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  How to kill your PC, quickly. 
  Nov 07, 2007, 07:30am EST 
 
By: Sander Sassen

Every now and then a family member or a friend asks me to either build them a new PC or upgrade their current one. The question I dread the most, though, is whether instead I could service their PC, remove dust from the interior, reinstall Windows, clean up their hard-drive and remove all of those p0rn popups and links that seem to have ended up on their hard-drive by "accident". I am sure we can all agree that all of that p0rn did not end up on that hard-drive by accident, but I normally just nod without even lifting an eyebrow. Anyway, this is not the topic I wanted to touch upon in this column, as p0rn usually does not kill your PC quickly, so I will leave it at that.

Building someone a PC, or upgrading one, is not something I dislike doing as I usually make every effort to get them the most bang for the buck and build them a machine that is both quiet and fast. Because proper airflow inside a case helps to reduce the temperature inside and lengthens component lifetime I take extra care when routing cables and tie them down so they obstruct the airflow the least. I also make sure to give the computer's future owner a few instructions on how to properly maintain their PC, usually by making sure they check regularly whether all of the fans are still spinning and dust is not clogging them up, with guidance on how to clean the dust off if necessary.

Dust buildup inside a PC


Fig 1. A prime example of a PC that suffered an untimely death due to dust buildup.

Sometimes I get to repair one of my earlier builds and am horrified to see that the owner has not taken any effort in making sure the PC is kept in perfect working condition. Only a few months ago I built a high-end gaming PC, equipped with some of the fastest components available at that time. Obviously this meant that a large number of low-rpm fans were used to keep the PC running both cool and quiet. According to its owner the PC had stopped working with a loud bang and some fireworks, hence I suspected that the power supply had given-in. Well, upon opening the case I was horrified to see that the CPU heatsink as well as both power supply fans had completely clogged up with dust and died in spectacular fashion by simple overheating, taking with them most components in the entire PC. As this is not the first time I saw this happen dust is still the number one cause for PCs failing in my book.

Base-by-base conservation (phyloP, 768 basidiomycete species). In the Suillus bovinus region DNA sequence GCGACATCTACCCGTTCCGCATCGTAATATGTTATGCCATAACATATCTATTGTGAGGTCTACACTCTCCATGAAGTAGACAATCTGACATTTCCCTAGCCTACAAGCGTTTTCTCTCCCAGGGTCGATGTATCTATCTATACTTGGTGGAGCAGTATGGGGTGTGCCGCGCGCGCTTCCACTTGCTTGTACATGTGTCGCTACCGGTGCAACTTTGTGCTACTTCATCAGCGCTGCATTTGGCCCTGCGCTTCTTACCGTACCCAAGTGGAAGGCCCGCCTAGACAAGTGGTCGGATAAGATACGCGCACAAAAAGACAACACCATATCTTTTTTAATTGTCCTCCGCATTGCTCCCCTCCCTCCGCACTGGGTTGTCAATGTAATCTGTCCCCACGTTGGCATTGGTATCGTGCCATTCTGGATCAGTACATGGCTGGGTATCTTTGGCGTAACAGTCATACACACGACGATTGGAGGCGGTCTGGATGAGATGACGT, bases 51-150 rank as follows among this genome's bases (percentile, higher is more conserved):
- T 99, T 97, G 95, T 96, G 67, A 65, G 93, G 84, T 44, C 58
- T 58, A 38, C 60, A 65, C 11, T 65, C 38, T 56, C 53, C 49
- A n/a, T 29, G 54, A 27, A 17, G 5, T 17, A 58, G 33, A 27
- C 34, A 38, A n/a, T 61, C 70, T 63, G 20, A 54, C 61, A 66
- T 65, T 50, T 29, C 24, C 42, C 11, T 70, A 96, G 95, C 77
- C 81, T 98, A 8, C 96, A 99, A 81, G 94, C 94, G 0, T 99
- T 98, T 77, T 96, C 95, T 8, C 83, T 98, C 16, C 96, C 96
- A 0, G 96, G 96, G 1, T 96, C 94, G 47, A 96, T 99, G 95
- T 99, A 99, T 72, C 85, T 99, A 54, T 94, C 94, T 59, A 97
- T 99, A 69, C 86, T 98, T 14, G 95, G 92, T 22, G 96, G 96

Dust buildup on critical components will kill your PC, quickly, period.

Sander Sassen.

 

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But the guarantee :/ Kristian Petrov 12 replies Apr 11, 2008, 10:24am EDT
Re: How to kill your PC, quickly Sander Sassen 43 replies Mar 12, 2008, 09:39am EDT

 

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